June 25, 2012

No Idea

The more and more I meet people and have to tell them about Joshua, I realize something. Unless it's happened to them, they seriously, honestly, positively have NO idea. Whatsoever. At all. Sad but true. 

For example, the other day a friend mentions that my parents have 6 grand-kids. Hmmm. Really? I thought they had 7. Ya see, if you had lost a child, you would never leave that child out when counting how many grand-kids your parents have. 

There is one exception to the rule, however: If a crazy cashier at T.J.Maxx asks you if you have any kids you, of course, say "no". This same cashier also started out by asking me what I do. Well obviously I don't do that much if I'm shopping at T.J.Maxx.

7 comments:

  1. It is so true! You can't get it, unless you have to. I have missed you in the blog world!

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  2. Yes, it is so true. I remember my own mother saying she had, "6 grandkids, oh and..." when somebody asked her how many she had. My mom has been really good overall, but that was hard.

    I remember once being what I know see as insensitive to a friend's loss before I had any kids. It haunts me now to think of it.

    I, too, want to tell people who ask about my kids. I just want them to know about him. I have seen so many shocked an uncomfortable faces in reaction, I haven't done it as much.

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  3. For strangers it is seriously none of their business. We had a guy at QT ask if we were going to have our baby at home. I said no, I need to be in a hospital (because of my previous emergency c-section nightmare. Didn't say the last part.) He had the gall to ask why.
    Um.... nunyadangbusiness!! He doesn't need to know we already have one baby in heaven.

    My mom usually says she has 11 grandchildren and one in heaven. I always appreciate that.

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  4. Glad to see you post on here!

    People just don't get it...I would be very offended and hurt by the grandkids comment. ((hugs))

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  5. As hurtful as it may be, I imagine that your friend temporarily forgot about Joshua when she was counting grandkids. Since she couldn't picture him running around, he was left out. They made an unfortunate mistake. Although, if they did remember him and left him out on purpose, that would be a whole different story- completely terrible. I still think you should say yes when asked by strangers if you have kids though, but not give them any details. Miss hearing from you on this blog as often. Hope you are well though.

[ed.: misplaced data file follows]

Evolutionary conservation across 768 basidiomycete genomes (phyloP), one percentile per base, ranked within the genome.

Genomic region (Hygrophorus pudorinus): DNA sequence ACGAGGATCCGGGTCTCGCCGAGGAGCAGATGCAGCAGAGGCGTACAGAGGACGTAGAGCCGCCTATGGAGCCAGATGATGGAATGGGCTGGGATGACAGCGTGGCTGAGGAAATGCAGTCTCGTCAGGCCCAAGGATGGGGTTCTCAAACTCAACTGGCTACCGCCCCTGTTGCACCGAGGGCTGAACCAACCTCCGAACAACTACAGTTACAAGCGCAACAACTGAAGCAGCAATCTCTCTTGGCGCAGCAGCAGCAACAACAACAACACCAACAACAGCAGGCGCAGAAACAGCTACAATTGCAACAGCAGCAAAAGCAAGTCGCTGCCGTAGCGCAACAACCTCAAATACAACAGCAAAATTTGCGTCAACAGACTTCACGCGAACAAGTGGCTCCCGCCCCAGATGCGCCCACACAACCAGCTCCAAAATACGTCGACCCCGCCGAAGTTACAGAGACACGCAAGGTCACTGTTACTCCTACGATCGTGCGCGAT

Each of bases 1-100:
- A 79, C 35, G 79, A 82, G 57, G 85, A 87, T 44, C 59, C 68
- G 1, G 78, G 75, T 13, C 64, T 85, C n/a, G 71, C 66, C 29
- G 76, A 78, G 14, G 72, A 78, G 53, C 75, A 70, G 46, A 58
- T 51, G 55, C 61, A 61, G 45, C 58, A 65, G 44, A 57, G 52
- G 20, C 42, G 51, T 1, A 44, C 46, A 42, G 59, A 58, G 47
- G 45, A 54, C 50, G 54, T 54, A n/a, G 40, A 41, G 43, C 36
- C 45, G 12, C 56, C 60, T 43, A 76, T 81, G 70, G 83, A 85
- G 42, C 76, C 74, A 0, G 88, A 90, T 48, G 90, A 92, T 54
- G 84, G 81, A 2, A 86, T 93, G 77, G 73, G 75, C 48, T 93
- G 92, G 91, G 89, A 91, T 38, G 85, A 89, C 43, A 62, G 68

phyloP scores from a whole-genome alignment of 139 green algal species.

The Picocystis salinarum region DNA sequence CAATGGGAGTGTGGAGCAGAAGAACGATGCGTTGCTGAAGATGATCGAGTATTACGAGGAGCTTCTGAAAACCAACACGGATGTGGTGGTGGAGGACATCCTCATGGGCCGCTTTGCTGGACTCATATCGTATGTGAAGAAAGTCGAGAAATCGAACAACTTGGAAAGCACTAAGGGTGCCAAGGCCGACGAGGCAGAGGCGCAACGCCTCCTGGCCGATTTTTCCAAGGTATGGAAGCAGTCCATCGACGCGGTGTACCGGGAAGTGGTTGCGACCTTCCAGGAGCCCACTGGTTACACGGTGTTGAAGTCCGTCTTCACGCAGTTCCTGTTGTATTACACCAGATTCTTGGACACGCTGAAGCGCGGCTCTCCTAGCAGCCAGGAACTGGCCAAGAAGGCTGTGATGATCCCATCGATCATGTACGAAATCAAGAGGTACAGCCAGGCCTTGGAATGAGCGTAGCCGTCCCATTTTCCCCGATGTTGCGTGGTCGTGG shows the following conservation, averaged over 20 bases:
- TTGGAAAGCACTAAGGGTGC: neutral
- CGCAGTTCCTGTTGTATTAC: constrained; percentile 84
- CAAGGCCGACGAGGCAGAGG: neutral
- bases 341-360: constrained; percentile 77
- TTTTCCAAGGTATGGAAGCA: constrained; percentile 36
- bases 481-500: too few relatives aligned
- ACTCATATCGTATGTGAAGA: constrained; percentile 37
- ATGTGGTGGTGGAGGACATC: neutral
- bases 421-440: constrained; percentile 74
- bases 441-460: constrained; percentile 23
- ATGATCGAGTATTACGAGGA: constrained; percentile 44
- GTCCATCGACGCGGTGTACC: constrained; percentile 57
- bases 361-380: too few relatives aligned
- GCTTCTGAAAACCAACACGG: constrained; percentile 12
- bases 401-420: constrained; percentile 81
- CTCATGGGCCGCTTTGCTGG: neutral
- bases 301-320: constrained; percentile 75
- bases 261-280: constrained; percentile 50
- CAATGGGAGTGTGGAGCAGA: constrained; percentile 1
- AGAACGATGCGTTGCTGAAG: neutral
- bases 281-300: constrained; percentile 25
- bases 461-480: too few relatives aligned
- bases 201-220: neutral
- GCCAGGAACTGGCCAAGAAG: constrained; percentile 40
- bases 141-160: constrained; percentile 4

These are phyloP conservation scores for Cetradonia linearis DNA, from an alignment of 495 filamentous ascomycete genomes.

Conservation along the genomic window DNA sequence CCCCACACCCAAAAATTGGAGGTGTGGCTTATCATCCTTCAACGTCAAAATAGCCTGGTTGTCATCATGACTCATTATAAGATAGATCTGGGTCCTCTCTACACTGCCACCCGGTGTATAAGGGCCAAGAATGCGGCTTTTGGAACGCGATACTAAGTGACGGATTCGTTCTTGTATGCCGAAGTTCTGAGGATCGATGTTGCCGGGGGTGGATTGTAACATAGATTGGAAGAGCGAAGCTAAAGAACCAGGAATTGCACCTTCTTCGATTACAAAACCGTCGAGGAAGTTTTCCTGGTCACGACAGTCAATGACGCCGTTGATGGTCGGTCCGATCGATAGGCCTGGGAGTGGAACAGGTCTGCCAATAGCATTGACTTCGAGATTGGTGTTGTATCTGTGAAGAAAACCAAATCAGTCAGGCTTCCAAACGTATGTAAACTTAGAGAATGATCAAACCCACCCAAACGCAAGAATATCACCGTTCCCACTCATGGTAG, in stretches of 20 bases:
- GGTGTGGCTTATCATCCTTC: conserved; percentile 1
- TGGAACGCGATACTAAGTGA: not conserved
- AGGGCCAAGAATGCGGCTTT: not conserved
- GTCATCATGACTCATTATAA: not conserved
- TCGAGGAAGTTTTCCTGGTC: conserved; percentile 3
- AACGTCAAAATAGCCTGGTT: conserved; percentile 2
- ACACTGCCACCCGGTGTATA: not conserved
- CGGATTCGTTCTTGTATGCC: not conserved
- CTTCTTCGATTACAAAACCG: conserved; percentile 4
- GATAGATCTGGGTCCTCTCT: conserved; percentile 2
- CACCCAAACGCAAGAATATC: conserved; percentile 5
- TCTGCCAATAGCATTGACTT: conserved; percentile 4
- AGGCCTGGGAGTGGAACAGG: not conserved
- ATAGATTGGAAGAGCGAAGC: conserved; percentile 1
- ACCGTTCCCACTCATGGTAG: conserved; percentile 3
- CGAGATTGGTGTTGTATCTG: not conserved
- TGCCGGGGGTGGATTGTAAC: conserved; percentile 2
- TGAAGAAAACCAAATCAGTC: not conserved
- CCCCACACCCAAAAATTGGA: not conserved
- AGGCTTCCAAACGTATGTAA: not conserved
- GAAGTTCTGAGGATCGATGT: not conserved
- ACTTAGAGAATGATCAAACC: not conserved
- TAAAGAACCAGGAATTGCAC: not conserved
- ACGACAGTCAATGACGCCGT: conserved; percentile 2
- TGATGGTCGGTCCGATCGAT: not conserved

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  6. Kaci, I just read most of the posts on your blog and I admire you so much for your strength, faith, and the way you are dealing with your horrible loss. Wow. You are beautiful inside and out. Joshua is a beautiful baby. He will be yours for eternity, even though you are dealing with this difficult period of separation. I have no doubt that he is your guardian angel and that he is thriving in Heaven! You are an amazing mother.

    x Katherine

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  7. I totally just stumbled onto your blog and decided to share my answer. It has been many years since my own child passed away so I have had to answer this many times and in many different circumstances. If I am meeting someone new that I will be associating with (neighborhood, ward, work, etc.) I tell them five when they ask, and explain that my daughter passed away. But if it's someone I won't likely meet again it's whatever I decide in the moment. Sometimes I say five, sometimes four. It's when they start asking ages that I have to start explaining. I loved how a friend who lost a child explains it... "... five; raising four."

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I have never deleted anyone's comment. (Not even the mean ones from my sisters.)